Does Nicholas Carr Matter?
from the the-story-that-never-ends dept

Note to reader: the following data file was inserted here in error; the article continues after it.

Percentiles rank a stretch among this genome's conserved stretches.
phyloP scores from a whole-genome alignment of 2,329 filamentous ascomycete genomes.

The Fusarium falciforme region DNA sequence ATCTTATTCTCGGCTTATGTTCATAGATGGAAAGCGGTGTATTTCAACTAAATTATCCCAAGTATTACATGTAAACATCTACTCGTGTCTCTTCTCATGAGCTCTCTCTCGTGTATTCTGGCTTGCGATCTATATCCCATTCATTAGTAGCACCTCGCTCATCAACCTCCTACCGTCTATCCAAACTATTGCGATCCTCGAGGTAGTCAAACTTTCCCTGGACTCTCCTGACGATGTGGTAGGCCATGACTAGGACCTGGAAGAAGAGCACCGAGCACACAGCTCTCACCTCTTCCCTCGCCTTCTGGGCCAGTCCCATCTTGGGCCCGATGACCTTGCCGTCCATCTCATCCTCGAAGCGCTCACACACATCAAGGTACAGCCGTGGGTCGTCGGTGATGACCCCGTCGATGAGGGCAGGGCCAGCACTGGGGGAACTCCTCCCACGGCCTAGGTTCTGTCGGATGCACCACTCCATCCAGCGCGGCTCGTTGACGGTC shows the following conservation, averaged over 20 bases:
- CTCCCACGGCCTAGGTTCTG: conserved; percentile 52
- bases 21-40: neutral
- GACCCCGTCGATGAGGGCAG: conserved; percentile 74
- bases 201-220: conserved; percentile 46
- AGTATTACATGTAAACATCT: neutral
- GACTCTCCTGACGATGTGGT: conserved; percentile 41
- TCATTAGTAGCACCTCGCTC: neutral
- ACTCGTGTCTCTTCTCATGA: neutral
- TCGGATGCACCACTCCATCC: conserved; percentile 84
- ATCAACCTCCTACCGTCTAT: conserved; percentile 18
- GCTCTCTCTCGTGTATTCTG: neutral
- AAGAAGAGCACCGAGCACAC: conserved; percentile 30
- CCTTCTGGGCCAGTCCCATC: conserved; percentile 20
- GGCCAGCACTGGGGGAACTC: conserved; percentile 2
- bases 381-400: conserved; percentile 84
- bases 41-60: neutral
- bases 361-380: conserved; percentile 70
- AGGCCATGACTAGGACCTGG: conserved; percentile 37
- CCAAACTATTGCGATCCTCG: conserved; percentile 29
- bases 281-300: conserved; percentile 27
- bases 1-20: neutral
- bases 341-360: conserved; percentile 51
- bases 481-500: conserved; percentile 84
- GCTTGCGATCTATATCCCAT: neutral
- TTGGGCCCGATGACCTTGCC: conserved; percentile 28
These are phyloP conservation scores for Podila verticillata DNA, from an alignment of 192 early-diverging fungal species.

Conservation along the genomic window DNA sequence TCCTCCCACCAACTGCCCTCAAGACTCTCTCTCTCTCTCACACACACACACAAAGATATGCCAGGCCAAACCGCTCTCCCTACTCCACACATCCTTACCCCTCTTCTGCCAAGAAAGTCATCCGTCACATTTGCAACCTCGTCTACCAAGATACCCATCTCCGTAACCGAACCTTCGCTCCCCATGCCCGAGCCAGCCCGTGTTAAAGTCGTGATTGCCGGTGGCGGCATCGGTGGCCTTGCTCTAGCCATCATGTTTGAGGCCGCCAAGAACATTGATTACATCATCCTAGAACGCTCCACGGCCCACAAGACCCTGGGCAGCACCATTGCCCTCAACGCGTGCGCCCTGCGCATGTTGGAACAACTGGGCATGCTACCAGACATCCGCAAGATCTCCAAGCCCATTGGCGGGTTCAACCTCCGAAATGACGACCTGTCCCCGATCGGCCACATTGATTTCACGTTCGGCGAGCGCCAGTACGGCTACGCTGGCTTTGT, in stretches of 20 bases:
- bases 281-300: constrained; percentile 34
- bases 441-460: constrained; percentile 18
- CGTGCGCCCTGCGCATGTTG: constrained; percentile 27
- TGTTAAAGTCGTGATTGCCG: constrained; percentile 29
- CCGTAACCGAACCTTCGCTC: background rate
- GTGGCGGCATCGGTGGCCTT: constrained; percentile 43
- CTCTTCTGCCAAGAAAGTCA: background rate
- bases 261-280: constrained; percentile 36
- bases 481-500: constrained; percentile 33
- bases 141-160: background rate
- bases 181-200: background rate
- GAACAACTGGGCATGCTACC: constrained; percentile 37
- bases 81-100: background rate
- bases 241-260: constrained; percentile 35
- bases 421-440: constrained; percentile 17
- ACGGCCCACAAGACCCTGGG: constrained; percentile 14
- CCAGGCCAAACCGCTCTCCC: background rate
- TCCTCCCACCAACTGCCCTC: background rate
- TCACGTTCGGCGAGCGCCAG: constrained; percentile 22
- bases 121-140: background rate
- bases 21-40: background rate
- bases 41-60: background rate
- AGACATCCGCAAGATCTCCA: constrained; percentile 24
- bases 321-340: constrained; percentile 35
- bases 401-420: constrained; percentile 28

Nicholas Carr has done quite a good job keeping his name in the technology headlines this year. Ever since his Harvard Business Review article in May saying that "IT Doesn't Matter" he's been the target of tons of news articles, and just about every IT exec has taken a few potshots at him. The latest was a panel discussion at the latest Sun conference where even the moderator called Carr's piece "brilliant, but wrong". Carr's argument has been portrayed incorrectly by a number of his critics. He's basically just saying that technology is a commodity, and any advantage you get out of it will be immediately copied by your competitors - so you can't rely on technology as your competitive differentiation. I think there is some truth to that statement. Many companies that insist they have the best technology find it to be a fleeting advantage. However, the flip side to the argument doesn't necessarily apply - not always staying up on the best technology doesn't give you any additional advantage yourself. Carr's view is a little idealistic, and anyone who looks around at IT implementations knows that it's often not the technology but the implementation and execution on strategy that matter. So, companies that invest in better technology and use it wisely to support a strong business proposition can do quite well. There are still plenty of companies that buy the latest technology and then use it poorly - and those companies might want to listen to what Carr is saying. Meanwhile, one of the best quotes goes to Benchmark's Bill Gurley (misnamed in the article as Hurley): "This is like advising the Indians in the 1800s that you don't have to invest in rifles. Just wait 10 years and those rifles will be a lot cheaper." Carr is right that technology by itself doesn't much matter - but that doesn't mean companies shouldn't be investing in new technologies or taking risks. Well-implemented technologies to support a strong business strategy can certainly give a company an advantage. It's all in the execution.